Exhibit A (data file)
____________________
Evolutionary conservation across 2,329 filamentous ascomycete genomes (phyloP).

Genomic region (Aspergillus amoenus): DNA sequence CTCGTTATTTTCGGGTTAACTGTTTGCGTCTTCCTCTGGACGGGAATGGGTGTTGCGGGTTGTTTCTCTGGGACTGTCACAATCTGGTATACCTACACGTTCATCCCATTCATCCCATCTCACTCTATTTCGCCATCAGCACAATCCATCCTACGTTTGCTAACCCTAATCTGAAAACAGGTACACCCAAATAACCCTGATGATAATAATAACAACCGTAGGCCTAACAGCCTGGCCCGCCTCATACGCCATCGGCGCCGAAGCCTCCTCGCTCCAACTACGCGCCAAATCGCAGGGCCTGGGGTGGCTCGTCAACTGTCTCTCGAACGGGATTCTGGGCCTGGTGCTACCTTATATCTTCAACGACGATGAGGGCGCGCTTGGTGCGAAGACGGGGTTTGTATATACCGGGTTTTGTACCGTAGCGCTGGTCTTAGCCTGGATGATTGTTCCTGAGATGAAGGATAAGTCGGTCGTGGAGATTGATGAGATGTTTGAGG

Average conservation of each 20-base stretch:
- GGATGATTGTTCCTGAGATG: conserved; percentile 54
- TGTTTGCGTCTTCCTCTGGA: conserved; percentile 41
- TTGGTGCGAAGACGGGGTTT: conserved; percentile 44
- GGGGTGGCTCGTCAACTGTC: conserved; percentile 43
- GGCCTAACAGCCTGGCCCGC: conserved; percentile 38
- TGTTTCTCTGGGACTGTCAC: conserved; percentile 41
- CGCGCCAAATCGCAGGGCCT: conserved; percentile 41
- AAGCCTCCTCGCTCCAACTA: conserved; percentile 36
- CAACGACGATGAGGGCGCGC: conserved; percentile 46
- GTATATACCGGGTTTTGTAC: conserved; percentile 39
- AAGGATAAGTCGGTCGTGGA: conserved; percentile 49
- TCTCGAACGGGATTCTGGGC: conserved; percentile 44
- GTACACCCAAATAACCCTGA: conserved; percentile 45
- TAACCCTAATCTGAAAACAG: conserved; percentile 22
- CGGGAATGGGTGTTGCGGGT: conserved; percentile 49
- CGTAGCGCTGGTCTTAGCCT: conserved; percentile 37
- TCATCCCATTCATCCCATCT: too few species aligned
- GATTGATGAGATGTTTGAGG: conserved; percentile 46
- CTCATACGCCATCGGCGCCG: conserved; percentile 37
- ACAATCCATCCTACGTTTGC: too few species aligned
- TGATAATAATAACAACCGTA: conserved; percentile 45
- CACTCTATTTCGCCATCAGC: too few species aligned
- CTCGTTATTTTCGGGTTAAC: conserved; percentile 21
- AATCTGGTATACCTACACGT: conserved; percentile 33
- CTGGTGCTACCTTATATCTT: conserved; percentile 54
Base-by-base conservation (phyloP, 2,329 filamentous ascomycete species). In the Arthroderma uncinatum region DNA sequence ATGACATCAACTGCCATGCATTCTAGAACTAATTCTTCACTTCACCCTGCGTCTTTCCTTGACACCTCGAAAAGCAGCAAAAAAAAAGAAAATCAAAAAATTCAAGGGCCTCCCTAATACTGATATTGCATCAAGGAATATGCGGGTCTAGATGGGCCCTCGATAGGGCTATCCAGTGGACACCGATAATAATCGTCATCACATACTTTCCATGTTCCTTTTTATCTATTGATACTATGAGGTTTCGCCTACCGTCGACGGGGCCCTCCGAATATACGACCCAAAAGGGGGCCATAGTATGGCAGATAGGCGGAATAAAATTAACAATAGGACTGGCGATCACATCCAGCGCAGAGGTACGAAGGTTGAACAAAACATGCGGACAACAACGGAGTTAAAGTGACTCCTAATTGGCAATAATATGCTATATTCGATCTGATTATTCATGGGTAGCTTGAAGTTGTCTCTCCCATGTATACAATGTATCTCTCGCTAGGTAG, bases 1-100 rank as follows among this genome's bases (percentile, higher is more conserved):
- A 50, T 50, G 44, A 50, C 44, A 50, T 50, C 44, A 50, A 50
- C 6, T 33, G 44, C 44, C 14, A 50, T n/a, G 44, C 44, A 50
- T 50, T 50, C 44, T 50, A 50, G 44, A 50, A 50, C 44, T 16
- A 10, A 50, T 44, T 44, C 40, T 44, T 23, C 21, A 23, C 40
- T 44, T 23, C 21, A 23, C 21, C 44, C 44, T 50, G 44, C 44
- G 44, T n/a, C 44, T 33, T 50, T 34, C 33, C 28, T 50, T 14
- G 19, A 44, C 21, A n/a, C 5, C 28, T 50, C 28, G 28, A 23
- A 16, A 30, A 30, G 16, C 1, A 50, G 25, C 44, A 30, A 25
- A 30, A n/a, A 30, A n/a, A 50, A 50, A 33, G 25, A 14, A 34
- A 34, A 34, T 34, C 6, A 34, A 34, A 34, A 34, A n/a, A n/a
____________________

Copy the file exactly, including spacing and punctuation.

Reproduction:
Evolutionary conservation across 2,329 filamentous ascomycete genomes (phyloP).

Genomic region (Aspergillus amoenus): DNA sequence CTCGTTATTTTCGGGTTAACTGTTTGCGTCTTCCTCTGGACGGGAATGGGTGTTGCGGGTTGTTTCTCTGGGACTGTCACAATCTGGTATACCTACACGTTCATCCCATTCATCCCATCTCACTCTATTTCGCCATCAGCACAATCCATCCTACGTTTGCTAACCCTAATCTGAAAACAGGTACACCCAAATAACCCTGATGATAATAATAACAACCGTAGGCCTAACAGCCTGGCCCGCCTCATACGCCATCGGCGCCGAAGCCTCCTCGCTCCAACTACGCGCCAAATCGCAGGGCCTGGGGTGGCTCGTCAACTGTCTCTCGAACGGGATTCTGGGCCTGGTGCTACCTTATATCTTCAACGACGATGAGGGCGCGCTTGGTGCGAAGACGGGGTTTGTATATACCGGGTTTTGTACCGTAGCGCTGGTCTTAGCCTGGATGATTGTTCCTGAGATGAAGGATAAGTCGGTCGTGGAGATTGATGAGATGTTTGAGG

Average conservation of each 20-base stretch:
- GGATGATTGTTCCTGAGATG: conserved; percentile 54
- TGTTTGCGTCTTCCTCTGGA: conserved; percentile 41
- TTGGTGCGAAGACGGGGTTT: conserved; percentile 44
- GGGGTGGCTCGTCAACTGTC: conserved; percentile 43
- GGCCTAACAGCCTGGCCCGC: conserved; percentile 38
- TGTTTCTCTGGGACTGTCAC: conserved; percentile 41
- CGCGCCAAATCGCAGGGCCT: conserved; percentile 41
- AAGCCTCCTCGCTCCAACTA: conserved; percentile 36
- CAACGACGATGAGGGCGCGC: conserved; percentile 46
- GTATATACCGGGTTTTGTAC: conserved; percentile 39
- AAGGATAAGTCGGTCGTGGA: conserved; percentile 49
- TCTCGAACGGGATTCTGGGC: conserved; percentile 44
- GTACACCCAAATAACCCTGA: conserved; percentile 45
- TAACCCTAATCTGAAAACAG: conserved; percentile 22
- CGGGAATGGGTGTTGCGGGT: conserved; percentile 49
- CGTAGCGCTGGTCTTAGCCT: conserved; percentile 37
- TCATCCCATTCATCCCATCT: too few species aligned
- GATTGATGAGATGTTTGAGG: conserved; percentile 46
- CTCATACGCCATCGGCGCCG: conserved; percentile 37
- ACAATCCATCCTACGTTTGC: too few species aligned
- TGATAATAATAACAACCGTA: conserved; percentile 45
- CACTCTATTTCGCCATCAGC: too few species aligned
- CTCGTTATTTTCGGGTTAAC: conserved; percentile 21
- AATCTGGTATACCTACACGT: conserved; percentile 33
- CTGGTGCTACCTTATATCTT: conserved; percentile 54
Base-by-base conservation (phyloP, 2,329 filamentous ascomycete species). In the Arthroderma uncinatum region DNA sequence ATGACATCAACTGCCATGCATTCTAGAACTAATTCTTCACTTCACCCTGCGTCTTTCCTTGACACCTCGAAAAGCAGCAAAAAAAAAGAAAATCAAAAAATTCAAGGGCCTCCCTAATACTGATATTGCATCAAGGAATATGCGGGTCTAGATGGGCCCTCGATAGGGCTATCCAGTGGACACCGATAATAATCGTCATCACATACTTTCCATGTTCCTTTTTATCTATTGATACTATGAGGTTTCGCCTACCGTCGACGGGGCCCTCCGAATATACGACCCAAAAGGGGGCCATAGTATGGCAGATAGGCGGAATAAAATTAACAATAGGACTGGCGATCACATCCAGCGCAGAGGTACGAAGGTTGAACAAAACATGCGGACAACAACGGAGTTAAAGTGACTCCTAATTGGCAATAATATGCTATATTCGATCTGATTATTCATGGGTAGCTTGAAGTTGTCTCTCCCATGTATACAATGTATCTCTCGCTAGGTAG, bases 1-100 rank as follows among this genome's bases (percentile, higher is more conserved):
- A 50, T 50, G 44, A 50, C 44, A 50, T 50, C 44, A 50, A 50
- C 6, T 33, G 44, C 44, C 14, A 50, T n/a, G 44, C 44, A 50
- T 50, T 50, C 44, T 50, A 50, G 44, A 50, A 50, C 44, T 16
- A 10, A 50, T 44, T 44, C 40, T 44, T 23, C 21, A 23, C 40
- T 44, T 23, C 21, A 23, C 21, C 44, C 44, T 50, G 44, C 44
- G 44, T n/a, C 44, T 33, T 50, T 34, C 33, C 28, T 50, T 14
- G 19, A 44, C 21, A n/a, C 5, C 28, T 50, C 28, G 28, A 23
- A 16, A 30, A 30, G 16, C 1, A 50, G 25, C 44, A 30, A 25
- A 30, A n/a, A 30, A n/a, A 50, A 50, A 33, G 25, A 14, A 34
- A 34, A 34, T 34, C 6, A 34, A 34, A 34, A 34, A n/a, A n/a